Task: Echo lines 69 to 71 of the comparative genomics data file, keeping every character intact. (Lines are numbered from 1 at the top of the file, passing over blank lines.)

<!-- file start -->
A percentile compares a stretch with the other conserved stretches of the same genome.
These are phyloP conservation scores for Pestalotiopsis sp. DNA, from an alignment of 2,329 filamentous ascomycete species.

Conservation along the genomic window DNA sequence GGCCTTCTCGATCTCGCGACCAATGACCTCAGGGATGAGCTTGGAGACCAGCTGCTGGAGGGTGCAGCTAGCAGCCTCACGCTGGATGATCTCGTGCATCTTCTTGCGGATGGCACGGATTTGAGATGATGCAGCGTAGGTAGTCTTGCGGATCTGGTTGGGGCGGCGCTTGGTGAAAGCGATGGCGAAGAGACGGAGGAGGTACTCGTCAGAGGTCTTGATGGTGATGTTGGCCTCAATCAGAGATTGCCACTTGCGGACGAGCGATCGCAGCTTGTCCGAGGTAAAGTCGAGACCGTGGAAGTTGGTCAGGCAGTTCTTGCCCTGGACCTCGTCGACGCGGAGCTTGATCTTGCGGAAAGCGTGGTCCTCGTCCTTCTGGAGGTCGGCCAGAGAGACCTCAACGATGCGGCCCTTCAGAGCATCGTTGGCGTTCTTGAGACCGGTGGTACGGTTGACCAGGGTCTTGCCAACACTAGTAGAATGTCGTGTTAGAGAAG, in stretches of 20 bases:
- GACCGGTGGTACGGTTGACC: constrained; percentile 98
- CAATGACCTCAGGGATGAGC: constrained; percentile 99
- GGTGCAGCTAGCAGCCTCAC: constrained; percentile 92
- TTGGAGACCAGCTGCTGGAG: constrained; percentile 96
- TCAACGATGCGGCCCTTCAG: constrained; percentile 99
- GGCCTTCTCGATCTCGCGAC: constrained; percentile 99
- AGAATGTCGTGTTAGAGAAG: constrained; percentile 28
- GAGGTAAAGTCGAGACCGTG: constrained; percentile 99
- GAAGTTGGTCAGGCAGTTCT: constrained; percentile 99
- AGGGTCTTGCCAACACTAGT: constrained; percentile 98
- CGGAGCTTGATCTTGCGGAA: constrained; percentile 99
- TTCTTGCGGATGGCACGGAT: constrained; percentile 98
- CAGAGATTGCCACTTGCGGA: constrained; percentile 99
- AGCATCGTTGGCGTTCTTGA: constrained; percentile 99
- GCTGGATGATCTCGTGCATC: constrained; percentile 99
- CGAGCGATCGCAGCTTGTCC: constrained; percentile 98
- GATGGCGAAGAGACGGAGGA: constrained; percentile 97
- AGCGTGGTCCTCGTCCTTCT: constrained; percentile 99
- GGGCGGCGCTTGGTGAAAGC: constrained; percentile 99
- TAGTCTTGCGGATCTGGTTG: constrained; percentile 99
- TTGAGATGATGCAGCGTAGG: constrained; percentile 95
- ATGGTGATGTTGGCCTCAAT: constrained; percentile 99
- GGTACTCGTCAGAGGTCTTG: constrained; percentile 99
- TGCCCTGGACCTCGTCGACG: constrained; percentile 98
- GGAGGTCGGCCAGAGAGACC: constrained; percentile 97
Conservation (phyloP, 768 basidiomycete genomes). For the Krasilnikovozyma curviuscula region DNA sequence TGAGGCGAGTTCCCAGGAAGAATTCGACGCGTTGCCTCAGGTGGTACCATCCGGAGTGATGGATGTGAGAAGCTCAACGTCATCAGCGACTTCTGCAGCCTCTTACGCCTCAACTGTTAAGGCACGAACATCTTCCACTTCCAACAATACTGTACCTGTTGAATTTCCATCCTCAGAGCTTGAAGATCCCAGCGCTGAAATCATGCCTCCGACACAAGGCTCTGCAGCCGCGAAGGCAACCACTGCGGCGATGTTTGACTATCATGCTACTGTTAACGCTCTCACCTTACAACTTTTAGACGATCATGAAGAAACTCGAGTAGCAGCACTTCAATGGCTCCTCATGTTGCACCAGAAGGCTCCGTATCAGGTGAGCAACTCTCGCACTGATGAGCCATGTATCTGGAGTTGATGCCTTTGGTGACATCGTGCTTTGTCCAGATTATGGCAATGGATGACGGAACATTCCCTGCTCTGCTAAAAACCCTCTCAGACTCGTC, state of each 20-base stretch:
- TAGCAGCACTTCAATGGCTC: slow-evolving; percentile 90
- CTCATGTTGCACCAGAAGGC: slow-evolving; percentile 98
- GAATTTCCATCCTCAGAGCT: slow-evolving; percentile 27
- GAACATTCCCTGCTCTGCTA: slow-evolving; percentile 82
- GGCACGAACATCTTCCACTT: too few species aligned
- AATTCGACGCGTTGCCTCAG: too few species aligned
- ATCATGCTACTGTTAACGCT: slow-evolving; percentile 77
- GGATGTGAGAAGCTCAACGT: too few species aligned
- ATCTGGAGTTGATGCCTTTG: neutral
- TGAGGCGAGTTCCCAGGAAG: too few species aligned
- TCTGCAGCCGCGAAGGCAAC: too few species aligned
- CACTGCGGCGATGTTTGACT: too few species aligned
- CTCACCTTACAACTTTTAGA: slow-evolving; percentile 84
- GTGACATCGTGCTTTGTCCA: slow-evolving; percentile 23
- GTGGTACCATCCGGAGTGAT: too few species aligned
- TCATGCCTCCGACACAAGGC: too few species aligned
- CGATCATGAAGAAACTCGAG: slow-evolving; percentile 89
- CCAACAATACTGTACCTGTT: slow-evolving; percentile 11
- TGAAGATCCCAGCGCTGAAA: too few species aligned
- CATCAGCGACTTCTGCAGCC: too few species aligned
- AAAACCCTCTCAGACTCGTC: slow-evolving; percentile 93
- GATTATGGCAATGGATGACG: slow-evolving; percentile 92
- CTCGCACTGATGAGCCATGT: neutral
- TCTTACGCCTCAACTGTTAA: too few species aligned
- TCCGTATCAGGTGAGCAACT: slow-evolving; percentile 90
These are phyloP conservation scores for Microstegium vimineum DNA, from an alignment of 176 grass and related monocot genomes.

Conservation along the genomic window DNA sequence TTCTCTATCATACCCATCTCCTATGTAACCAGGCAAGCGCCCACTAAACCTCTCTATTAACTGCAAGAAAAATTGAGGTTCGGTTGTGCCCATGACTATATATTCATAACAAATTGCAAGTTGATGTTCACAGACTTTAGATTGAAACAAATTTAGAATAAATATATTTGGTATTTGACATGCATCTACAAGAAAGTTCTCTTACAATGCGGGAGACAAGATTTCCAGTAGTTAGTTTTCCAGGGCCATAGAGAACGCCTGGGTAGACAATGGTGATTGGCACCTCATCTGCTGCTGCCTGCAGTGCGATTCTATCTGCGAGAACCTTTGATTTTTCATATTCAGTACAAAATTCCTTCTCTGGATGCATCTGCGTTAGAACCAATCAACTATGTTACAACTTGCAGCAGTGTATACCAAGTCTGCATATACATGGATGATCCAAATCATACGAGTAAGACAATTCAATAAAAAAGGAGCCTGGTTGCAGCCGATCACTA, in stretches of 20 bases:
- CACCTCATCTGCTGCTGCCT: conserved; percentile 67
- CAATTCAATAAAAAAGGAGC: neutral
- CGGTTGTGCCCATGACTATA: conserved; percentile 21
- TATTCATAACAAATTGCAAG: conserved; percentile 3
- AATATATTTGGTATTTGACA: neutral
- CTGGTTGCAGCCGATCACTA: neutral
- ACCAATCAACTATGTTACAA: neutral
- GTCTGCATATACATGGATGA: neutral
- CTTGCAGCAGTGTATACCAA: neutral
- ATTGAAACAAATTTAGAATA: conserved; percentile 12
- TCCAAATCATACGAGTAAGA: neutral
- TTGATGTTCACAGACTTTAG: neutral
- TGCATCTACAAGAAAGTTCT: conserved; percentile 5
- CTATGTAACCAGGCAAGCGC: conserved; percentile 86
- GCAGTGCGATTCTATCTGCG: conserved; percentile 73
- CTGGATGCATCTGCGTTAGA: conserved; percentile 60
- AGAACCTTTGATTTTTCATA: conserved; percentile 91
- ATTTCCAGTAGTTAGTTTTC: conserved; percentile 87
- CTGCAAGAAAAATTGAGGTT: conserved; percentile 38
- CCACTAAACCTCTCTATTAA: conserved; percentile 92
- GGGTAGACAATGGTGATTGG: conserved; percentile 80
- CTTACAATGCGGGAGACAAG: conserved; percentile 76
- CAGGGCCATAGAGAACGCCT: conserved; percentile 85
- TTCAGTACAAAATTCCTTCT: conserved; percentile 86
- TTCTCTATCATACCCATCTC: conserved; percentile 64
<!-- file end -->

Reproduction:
- TGCATCTACAAGAAAGTTCT: conserved; percentile 5
- CTATGTAACCAGGCAAGCGC: conserved; percentile 86
- GCAGTGCGATTCTATCTGCG: conserved; percentile 73